Arsenic-related legislative activities in Maine and New Hampshire.
SP0426, LD 1263 An Act to Increase the Affordability of Safe Drinking Water for Maine Families
Passed: August 2, 2017
This bill will help families install filtration systems when they have arsenic in their well water, but don’t have the means to treat it. It sets aside $500,000 to make sure families in Maine have access to safe water
HP0321, LD 454 An Act to Ensure Safe Drinking Water for Families in Maine
Passed: June 19, 2017
This law establishes the Safe Drinking Water Fund, which the Maine Center for Disease Control will use for outreach and education around the importance of testing well water. It also provides funds for well water testing for families who cannot afford it.
HB 1592 Requiring the Commissioner of the Department of Environmental Services to Review Ambient Groundwater Standards for Arsenic
Passed: June 12, 2018
The commissioner of the Department of Environmental Services will review the current standard for arsenic in groundwater, 10 ppb*, to determine if it should be lowered. Considerations include detection and removal abilities, the impact on public health, and the costs and benefits to those potentially affected by the change. *10 ppb is the Maximum Contaminant Level set by the EPA.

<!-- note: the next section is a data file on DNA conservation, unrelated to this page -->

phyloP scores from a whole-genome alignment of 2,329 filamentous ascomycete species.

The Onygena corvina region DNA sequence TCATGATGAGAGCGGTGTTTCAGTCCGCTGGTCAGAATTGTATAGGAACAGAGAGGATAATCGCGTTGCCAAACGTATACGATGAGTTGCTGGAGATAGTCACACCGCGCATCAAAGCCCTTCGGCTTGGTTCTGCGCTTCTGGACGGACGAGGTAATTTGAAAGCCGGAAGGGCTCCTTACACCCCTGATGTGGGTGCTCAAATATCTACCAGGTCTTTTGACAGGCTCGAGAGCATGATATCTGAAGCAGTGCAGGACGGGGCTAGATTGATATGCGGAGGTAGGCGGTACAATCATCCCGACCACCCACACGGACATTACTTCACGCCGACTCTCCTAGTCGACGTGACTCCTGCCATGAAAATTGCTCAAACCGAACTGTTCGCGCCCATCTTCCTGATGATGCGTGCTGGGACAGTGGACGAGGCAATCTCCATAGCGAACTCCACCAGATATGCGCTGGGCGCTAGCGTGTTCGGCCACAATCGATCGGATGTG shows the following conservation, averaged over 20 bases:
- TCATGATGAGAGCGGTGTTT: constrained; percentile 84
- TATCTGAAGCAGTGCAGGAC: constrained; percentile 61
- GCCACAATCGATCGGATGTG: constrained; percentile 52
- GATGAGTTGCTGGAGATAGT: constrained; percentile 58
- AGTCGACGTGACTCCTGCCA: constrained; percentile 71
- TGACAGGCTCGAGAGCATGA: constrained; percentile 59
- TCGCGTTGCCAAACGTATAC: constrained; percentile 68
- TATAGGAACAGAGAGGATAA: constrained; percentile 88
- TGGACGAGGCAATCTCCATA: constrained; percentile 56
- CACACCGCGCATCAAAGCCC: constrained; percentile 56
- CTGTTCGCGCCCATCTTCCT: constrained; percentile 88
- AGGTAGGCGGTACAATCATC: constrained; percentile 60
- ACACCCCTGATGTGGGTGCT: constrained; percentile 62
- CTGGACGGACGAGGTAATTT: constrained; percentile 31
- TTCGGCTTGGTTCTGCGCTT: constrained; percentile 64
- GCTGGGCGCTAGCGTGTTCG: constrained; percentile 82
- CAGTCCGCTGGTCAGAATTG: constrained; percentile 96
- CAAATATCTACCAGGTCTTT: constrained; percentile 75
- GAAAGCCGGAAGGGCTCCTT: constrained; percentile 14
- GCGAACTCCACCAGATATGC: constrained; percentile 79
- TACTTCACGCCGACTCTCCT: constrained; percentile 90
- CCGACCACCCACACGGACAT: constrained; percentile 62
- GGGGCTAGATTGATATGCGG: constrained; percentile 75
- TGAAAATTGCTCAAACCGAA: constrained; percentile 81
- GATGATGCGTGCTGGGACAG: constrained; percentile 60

HB 1356 Data Sharing Between the Department of Environmental Services and the Department of Health and Human Services
Passed: June 26, 2018
Includes a provision requiring the Department of Environmental Services and the Department of Health and Human Services to share health outcome and environmental data. They are also being asked to “describe and estimate the cost of performing a 2-way pilot project between the departments on arsenic and drinking water, where both health effects and environmental data exist”.
HB 511 Commission to Study Environmentally-Triggered Chronic Illness
Effective: June 18, 2017
The commission formed by House Bill 511 is looking at ways to track diseases caused by environmental exposure before they become a cluster (i.e. cancer clusters). Contaminated drinking water can be an environmental trigger that leads to cancer.